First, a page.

Rise and Fall: Men's Hockey at NCAA
by Alexander Jones | published Apr. 10th, 2015
When RIT men's hockey coach Wayne Wilson spoke about Sunday's loss against University Nebraska Omaha (20-12-6) to RIT SportsZone, he had this to say:
"I thought we created a lot of chances, and obviously we are disappointed with tonight's outcome, but I am proud of what we accomplished this weekend against two really good opponents."
It's a modest way to frame what has easily been the most exciting weekend for men's hockey all season, coming out of a season that was absolutely packed with unforgettable games. For a while, right in the thick of the season, it really seemed like the men's hockey team could go all the way to the NCAA finals, and that still seems like a reasonable belief to have after the fact. The team was on fire almost all season in terms of utter consistency, professionalism, offensive playing and recouping after difficult losses. They fell to teams of equal caliber and triumphed over those whose defeat seemed impossible. The very fact that the team was able to make it back to the NCAA games is a small victory of its own, and despite their ultimate end at the hands of Nebraska, there's no shortage of things to feel inspired by coming from RIT's 2014-2015 men's hockey season.
The electricity surrounding the Tigers as they headed into Saturday's match against No. 1-seeded Minnesota State at the NCAA Midwest Regional Semifinal at Notre Dame was staggering. Chalking up their eighth-straight win, the team managed to pull off a victory against seemingly insurmountable odds, sending fans into a frenzy and taking home a victory for the books.
Third year forward and Environmental Science major Josh Mitchell had what was probably the most uplifting moment of the night, scoring with five minutes left in regulation to break a 1-1 tie and clinch a victory for the Tigers. Fourth year forward and Business Management major Brad McGowan, who was also absolutely on fire throughout the game, fed the puck to Mitchell across the ice and fired a shot across Nebraska goaltender Stephon Williams. Much to the Tigers' dismay, however, the play was initially declared a no-goal as referees claimed that fourth year forward and Business Management major Matt Garbowsky had caused a Minnesota defender to collide with Williams. After an extensive and nail-biting video review, however, the ruling was overturned and RIT secured their victory.
"I thought there were a lot of moments in the game where we came up big and we weathered Minnesota State's pressure. I was very proud with how we responded with the lead late and were very composed," the always-modest Wilson said to RIT SportsZone.
One might think that the following night's loss against University of Nebraska Omaha would be absolutely crushing for a team riding a nine-game winning streak, but it seems like the Tigers took the whole thing in stride. The team is grateful simply for the opportunity to be at the NCAA tournament, and to make it as far as they did is still a huge achievement for any team. Nebraska managed to shut out the Tigers 4-0, creating a swift and decisive end to the season for RIT.
Nebraska scored a whopping four goals in the third period, breaking an entirely scoreless game and ensuring RIT's defeat. Perhaps the biggest obstacle that RIT faced from Nebraska was their seemingly unstoppable goaltender, Ryan Massa, who recorded his sixth shutout of the season. RIT had 40 shots on goal and 18 of them were all in the third period, but Massa was truly relentless in pushing back the Tigers' offense. Despite the loss, however, the Tigers still managed to pull off some really great performances from some of the weekend's strongest players. Garbowsky led the team in shots, racking up seven shots on goal and winning 26 out of a total of 40 different face-offs. Fourth year goaltender and Psychology major Jordan Ruby, continuing his truly remarkable weekend in terms of outstanding performance, stopped 24 of 27 shots sent his way and still managed to pull off some huge saves in the process.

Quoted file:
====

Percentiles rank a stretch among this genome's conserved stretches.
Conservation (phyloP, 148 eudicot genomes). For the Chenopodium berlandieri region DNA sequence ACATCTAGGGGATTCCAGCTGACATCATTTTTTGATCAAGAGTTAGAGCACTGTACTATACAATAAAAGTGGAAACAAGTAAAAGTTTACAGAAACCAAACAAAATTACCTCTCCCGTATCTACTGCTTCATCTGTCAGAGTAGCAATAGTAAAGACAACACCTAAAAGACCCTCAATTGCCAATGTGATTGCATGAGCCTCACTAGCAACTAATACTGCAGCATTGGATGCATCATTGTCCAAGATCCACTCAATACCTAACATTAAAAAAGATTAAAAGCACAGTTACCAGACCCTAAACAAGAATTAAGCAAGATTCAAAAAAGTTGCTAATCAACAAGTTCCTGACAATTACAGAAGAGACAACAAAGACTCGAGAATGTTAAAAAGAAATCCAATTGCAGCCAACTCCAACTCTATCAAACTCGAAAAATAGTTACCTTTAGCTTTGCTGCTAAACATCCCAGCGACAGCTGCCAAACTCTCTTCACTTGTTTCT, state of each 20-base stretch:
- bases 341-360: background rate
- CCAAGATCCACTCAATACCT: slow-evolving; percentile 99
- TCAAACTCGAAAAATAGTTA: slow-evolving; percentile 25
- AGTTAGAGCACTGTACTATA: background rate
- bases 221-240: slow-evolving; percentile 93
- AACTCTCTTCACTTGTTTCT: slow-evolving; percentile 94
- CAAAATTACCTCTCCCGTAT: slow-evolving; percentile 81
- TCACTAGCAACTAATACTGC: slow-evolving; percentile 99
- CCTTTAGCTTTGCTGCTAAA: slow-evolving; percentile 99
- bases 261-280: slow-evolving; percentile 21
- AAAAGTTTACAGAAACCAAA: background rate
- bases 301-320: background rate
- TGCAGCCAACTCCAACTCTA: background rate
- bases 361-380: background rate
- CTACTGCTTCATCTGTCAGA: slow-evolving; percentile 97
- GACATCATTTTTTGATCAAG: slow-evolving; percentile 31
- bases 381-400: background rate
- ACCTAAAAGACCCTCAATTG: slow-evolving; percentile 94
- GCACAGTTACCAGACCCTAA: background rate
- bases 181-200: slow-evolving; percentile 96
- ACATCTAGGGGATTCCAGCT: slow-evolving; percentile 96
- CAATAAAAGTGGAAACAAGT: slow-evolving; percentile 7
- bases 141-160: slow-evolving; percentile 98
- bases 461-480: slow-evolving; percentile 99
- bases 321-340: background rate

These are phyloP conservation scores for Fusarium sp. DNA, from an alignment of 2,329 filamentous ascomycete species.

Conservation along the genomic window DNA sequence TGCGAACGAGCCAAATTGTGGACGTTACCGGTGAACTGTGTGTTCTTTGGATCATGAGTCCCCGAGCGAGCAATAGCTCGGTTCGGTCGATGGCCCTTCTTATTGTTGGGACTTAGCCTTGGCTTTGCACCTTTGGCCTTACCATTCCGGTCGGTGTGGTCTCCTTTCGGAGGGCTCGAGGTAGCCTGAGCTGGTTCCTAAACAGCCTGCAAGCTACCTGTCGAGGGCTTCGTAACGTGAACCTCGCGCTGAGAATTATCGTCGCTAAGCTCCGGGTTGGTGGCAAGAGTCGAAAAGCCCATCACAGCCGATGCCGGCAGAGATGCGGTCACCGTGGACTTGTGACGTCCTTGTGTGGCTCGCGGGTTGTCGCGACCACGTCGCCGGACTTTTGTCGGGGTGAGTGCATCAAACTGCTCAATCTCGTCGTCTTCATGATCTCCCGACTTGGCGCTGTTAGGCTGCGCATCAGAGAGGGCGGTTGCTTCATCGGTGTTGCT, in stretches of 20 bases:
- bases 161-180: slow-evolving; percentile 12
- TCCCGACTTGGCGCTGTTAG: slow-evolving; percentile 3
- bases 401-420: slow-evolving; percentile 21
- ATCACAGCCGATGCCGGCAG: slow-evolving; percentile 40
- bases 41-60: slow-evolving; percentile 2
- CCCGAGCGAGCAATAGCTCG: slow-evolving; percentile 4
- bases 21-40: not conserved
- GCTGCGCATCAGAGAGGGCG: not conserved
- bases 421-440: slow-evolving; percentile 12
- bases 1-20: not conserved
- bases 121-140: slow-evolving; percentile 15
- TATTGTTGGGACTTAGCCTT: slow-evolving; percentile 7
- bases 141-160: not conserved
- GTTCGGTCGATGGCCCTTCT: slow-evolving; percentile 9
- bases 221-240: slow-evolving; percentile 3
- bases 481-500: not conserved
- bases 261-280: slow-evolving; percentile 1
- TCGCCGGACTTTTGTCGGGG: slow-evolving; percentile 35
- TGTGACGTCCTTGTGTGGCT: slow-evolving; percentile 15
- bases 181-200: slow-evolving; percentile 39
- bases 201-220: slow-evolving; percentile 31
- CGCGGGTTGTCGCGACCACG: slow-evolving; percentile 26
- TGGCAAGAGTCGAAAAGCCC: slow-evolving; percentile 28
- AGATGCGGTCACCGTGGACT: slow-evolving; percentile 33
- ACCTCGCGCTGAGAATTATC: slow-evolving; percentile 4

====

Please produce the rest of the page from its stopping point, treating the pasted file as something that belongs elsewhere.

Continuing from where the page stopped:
"I thought it was a great hockey game, and I am very proud of the way we played. Congratulations to Omaha, they played well and their goaltender was outstanding," Wilson said to RIT SportsZone, before adding "I am really proud of this senior class, getting us back to the NCAA tournament and the bar that they set for this program."
It's hard to imagine not being proud of the Tigers for all of their accomplishments this season, pre and post. For a team that still finds itself in a constant uphill battle against other teams, the Tigers have a wonderful tendency to make things look totally effortless when they need to. They're the kind of team worth placing a great deal of confidence in, because while they're certainly not immune to the occasional embarrassing play or upsetting loss, they always manage to turn back around and pull a huge win for RIT. This season, without a doubt, is one for the books.
It's sad to think that the Tigers will be losing so many great graduating players this year, but some of the best performances of this entire season came from first years who seemed to come almost entirely out of nowhere. The prominence of the Tigers doesn't rest on the shoulders of those who are leaving the program, but rather on those who are entrusted in carrying out its credibility. We've seen enough examples of fierce young talent this year to know that everything is going to be fine. If this season is any indication of what the future of the Tigers is going to be, it's safe to say that there are some bright horizons in store for RIT hockey. The team managed to take the program amazing distances this year, so here's to hoping that we'll be able to go even further next season.